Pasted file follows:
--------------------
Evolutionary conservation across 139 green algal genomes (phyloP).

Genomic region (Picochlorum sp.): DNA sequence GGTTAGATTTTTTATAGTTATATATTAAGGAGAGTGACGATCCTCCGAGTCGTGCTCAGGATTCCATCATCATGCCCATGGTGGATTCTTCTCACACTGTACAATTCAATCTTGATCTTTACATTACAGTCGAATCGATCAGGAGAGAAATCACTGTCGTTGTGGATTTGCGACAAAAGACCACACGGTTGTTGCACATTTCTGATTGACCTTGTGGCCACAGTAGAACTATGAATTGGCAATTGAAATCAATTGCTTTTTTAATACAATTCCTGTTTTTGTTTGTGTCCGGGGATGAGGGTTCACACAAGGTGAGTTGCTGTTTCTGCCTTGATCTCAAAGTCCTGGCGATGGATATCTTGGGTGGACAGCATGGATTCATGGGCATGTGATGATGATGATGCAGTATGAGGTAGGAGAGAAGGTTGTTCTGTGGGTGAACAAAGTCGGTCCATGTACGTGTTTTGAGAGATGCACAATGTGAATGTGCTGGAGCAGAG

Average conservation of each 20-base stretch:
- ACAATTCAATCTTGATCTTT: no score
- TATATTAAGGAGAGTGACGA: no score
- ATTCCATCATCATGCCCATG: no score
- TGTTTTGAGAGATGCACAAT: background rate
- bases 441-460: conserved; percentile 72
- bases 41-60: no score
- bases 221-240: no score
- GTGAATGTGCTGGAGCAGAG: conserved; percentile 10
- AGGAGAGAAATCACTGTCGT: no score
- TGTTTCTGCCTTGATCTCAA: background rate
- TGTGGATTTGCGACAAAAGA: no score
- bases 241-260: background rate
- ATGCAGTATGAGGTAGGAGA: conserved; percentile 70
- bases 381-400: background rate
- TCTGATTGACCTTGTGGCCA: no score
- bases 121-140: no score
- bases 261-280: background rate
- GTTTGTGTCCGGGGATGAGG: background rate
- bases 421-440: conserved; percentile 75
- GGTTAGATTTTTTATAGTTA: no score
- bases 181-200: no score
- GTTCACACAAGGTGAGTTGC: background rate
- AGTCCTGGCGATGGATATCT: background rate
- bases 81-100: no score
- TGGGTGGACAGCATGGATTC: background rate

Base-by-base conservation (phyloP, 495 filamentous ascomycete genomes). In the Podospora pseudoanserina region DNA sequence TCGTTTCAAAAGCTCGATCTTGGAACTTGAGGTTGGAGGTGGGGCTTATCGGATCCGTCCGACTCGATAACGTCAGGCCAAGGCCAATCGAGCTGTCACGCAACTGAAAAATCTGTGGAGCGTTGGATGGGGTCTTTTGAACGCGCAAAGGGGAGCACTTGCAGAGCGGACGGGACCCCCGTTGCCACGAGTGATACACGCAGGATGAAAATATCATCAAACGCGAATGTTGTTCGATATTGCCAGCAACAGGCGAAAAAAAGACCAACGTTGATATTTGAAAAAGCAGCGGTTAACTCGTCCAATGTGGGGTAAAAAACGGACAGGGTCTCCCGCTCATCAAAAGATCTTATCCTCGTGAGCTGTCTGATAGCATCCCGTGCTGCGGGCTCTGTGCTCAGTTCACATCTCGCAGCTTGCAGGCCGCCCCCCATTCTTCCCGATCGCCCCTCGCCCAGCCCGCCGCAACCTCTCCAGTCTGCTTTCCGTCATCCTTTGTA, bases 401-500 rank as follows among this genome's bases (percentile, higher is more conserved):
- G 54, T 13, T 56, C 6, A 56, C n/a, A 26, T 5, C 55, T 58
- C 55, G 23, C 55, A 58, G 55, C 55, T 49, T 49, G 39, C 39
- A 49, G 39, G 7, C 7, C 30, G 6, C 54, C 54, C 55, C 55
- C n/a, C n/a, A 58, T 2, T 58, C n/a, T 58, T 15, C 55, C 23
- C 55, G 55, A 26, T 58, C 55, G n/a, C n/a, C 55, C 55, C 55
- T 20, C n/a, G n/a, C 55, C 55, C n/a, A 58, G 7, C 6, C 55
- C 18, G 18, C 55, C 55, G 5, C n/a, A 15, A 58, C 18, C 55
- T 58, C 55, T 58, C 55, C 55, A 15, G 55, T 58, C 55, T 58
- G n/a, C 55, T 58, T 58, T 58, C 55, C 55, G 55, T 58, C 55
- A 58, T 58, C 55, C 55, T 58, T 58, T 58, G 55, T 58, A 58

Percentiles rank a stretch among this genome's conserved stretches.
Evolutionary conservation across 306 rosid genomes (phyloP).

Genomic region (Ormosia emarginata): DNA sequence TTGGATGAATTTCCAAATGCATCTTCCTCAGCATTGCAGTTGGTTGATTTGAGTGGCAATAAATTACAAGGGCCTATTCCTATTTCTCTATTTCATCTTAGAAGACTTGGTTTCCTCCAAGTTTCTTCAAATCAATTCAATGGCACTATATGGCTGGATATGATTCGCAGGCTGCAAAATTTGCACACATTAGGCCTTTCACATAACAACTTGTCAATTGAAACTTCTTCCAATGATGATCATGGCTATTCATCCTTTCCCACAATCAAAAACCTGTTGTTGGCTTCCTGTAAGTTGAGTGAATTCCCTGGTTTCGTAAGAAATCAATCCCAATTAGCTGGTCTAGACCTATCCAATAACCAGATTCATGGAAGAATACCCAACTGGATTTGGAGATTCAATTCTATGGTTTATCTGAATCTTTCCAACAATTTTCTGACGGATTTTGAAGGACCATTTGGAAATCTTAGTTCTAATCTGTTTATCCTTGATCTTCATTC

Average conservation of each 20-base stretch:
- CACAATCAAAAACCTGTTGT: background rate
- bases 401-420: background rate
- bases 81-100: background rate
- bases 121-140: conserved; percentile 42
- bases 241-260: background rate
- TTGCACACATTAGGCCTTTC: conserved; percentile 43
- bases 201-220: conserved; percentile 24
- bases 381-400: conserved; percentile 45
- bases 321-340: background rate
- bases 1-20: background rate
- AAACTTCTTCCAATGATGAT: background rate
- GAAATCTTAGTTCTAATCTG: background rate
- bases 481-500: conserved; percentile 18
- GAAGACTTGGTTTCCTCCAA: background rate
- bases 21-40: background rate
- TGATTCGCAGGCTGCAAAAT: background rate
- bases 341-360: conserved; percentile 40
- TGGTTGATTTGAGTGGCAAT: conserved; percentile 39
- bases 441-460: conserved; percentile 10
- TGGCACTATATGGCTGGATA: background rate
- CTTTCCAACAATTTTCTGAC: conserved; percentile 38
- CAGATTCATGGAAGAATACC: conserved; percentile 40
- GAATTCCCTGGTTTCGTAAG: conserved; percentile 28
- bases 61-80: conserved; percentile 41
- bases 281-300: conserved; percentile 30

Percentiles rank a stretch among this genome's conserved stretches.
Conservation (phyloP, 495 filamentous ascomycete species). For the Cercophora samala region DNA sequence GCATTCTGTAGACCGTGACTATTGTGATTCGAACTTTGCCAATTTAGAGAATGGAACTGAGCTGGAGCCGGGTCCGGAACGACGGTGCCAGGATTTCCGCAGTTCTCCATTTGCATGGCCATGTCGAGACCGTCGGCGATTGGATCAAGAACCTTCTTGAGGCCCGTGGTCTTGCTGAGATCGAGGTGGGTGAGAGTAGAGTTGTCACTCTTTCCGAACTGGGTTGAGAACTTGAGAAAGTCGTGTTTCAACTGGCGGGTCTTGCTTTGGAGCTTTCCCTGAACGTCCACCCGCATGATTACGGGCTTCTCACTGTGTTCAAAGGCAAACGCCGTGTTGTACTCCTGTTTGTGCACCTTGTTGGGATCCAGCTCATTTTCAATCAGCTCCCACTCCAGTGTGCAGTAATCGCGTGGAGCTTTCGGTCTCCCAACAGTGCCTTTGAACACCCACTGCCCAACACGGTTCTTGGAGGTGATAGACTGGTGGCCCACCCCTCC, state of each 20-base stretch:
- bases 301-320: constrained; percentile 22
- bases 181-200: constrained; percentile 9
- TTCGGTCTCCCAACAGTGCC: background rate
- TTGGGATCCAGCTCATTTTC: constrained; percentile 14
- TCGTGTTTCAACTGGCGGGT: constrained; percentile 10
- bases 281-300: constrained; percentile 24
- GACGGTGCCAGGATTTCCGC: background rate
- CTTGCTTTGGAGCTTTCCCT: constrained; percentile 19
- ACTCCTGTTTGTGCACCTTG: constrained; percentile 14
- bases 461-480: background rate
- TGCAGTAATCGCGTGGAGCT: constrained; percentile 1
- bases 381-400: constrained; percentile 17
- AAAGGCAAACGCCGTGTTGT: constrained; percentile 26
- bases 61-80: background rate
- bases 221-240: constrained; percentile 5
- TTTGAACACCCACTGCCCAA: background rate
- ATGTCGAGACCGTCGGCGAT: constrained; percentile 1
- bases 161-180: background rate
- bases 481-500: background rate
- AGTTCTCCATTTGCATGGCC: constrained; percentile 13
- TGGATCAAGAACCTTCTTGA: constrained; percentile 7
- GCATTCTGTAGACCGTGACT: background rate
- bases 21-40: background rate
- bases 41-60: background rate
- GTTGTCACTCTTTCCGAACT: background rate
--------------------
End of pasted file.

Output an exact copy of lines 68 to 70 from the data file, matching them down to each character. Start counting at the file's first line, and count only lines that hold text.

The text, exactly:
- bases 281-300: conserved; percentile 30

Percentiles rank a stretch among this genome's conserved stretches.
Conservation (phyloP, 495 filamentous ascomycete species). For the Cercophora samala region DNA sequence GCATTCTGTAGACCGTGACTATTGTGATTCGAACTTTGCCAATTTAGAGAATGGAACTGAGCTGGAGCCGGGTCCGGAACGACGGTGCCAGGATTTCCGCAGTTCTCCATTTGCATGGCCATGTCGAGACCGTCGGCGATTGGATCAAGAACCTTCTTGAGGCCCGTGGTCTTGCTGAGATCGAGGTGGGTGAGAGTAGAGTTGTCACTCTTTCCGAACTGGGTTGAGAACTTGAGAAAGTCGTGTTTCAACTGGCGGGTCTTGCTTTGGAGCTTTCCCTGAACGTCCACCCGCATGATTACGGGCTTCTCACTGTGTTCAAAGGCAAACGCCGTGTTGTACTCCTGTTTGTGCACCTTGTTGGGATCCAGCTCATTTTCAATCAGCTCCCACTCCAGTGTGCAGTAATCGCGTGGAGCTTTCGGTCTCCCAACAGTGCCTTTGAACACCCACTGCCCAACACGGTTCTTGGAGGTGATAGACTGGTGGCCCACCCCTCC, state of each 20-base stretch: